If the only alternatives are between the all-out mutually homicidal war and the city exchange, bizarre and unpleasant as the city exchange is, it is not as bizarre and unpleasant as complete mutual homicide – even if a more confusing and obsolete doctrine seems to make the latter the more conventional response. (Kahn 1962: p. 134)
It is the task of strategists to make sure that choice is not forced on any government. As our world has become more and more urbanized with the majority of population living in the cities, a war in which they would be devastated in turn would be almost as disastrous as a spasm war, but the key word is “almost”. As long as there is any qualitative difference, the issue is important. Only by ensuring through all possible intellectual and imaginative means that such scenarios become impossible through de-escalation of any other means, we can actually make then undoable instead of merely unthinkable.
These types of “warfare” are not viable options to any polity. Nevertheless, they might still be the ultimate outcomes if the resolve for all belligerents is too high for any to consider de-escalation or escalation escapes control. If we take the logic of warfighting, there are no natural impediments to using nuclear weapons, because they essentially only compress the violence or war in time and place (von Moltke 1993: p. 24). In the words of Kahn (1965a), “the restraints on the outbreak of large-scale violence in nuclear war are therefore chiefly intellectual, ethical, or doctrinal ones” (p. 121). Logic may not necessary help us all the way, and we need to search for “illogical” restraints to limit war and de-escalate conflict. Again, in the paradoxical and retarded logic of nuclear strategy, “limited war must, almost by definition, be artificial, and the higher the degree of artificiality, the clearer – and perhaps the more reliable – the inhibitions on raw violence” (Kahn 1965a: p. 121). The huge question to address is that violence, up to and including full-scale war, is an unpleasant topic for contemplation. Gray (1988) has dryly noted that the theory of limited war “focused more on limitations than it did on war; […] commentaries on arms control have been far more fascinated by ideas for control than on the strategic purposes served by arms” (p. 65). To preserve peace, nuclear war studies need less emphasis on the nuclear and more understanding of war. If deterrence fails, if no one in military, academia, or government can describe how the war can be terminated in terms of meaningful policy objectives, the resulting clash of arms is not a war but rather “a process of destruction for no purpose” (Cimbala 1988: p. 157).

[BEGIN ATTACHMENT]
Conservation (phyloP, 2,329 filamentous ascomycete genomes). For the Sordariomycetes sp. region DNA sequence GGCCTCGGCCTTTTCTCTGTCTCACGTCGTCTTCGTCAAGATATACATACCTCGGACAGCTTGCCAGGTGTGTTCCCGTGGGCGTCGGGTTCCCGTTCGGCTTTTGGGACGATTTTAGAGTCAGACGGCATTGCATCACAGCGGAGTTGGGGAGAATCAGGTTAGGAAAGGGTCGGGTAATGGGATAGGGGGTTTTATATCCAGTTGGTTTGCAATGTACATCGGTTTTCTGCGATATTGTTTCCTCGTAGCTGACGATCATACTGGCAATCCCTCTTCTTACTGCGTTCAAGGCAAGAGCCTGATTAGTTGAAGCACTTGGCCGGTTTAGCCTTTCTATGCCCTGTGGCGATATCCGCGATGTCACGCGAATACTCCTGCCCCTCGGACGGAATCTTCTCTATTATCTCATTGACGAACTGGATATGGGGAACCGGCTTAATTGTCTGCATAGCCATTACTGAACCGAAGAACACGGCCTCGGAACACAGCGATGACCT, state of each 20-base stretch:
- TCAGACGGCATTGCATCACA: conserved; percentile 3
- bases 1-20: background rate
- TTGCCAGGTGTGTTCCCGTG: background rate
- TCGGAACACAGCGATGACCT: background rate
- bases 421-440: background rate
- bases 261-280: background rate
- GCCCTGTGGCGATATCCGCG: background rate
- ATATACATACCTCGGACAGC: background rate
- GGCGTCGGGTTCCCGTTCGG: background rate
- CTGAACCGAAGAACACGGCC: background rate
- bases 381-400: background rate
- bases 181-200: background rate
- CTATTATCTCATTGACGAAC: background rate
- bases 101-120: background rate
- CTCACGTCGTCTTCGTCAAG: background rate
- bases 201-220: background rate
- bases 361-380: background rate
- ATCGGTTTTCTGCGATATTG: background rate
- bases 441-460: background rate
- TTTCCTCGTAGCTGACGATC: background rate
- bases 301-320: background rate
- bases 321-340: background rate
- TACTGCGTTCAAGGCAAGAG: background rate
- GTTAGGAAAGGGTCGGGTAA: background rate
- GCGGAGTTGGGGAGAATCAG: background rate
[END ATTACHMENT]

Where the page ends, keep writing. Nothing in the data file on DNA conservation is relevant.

Perhaps the basic problem of strategy in the nuclear age is how to establish a relationship between a policy of deterrence and a strategy for fighting a war if deterrence fails […]. Deterrence is greater when military strength is coupled with the willingness to use it. (Kissinger 1957: p. 114)
The strength (and simultaneously the weakness) of the metaphor of escalation ladder is that it consists of and contains multiple hypothetical scenarios without grounding in real historical events. No scenario is an accurate depiction of future events. Aron (1970) called Kahn’s work “strategic fiction” (p. 30), but as Kahn (1962) claimed,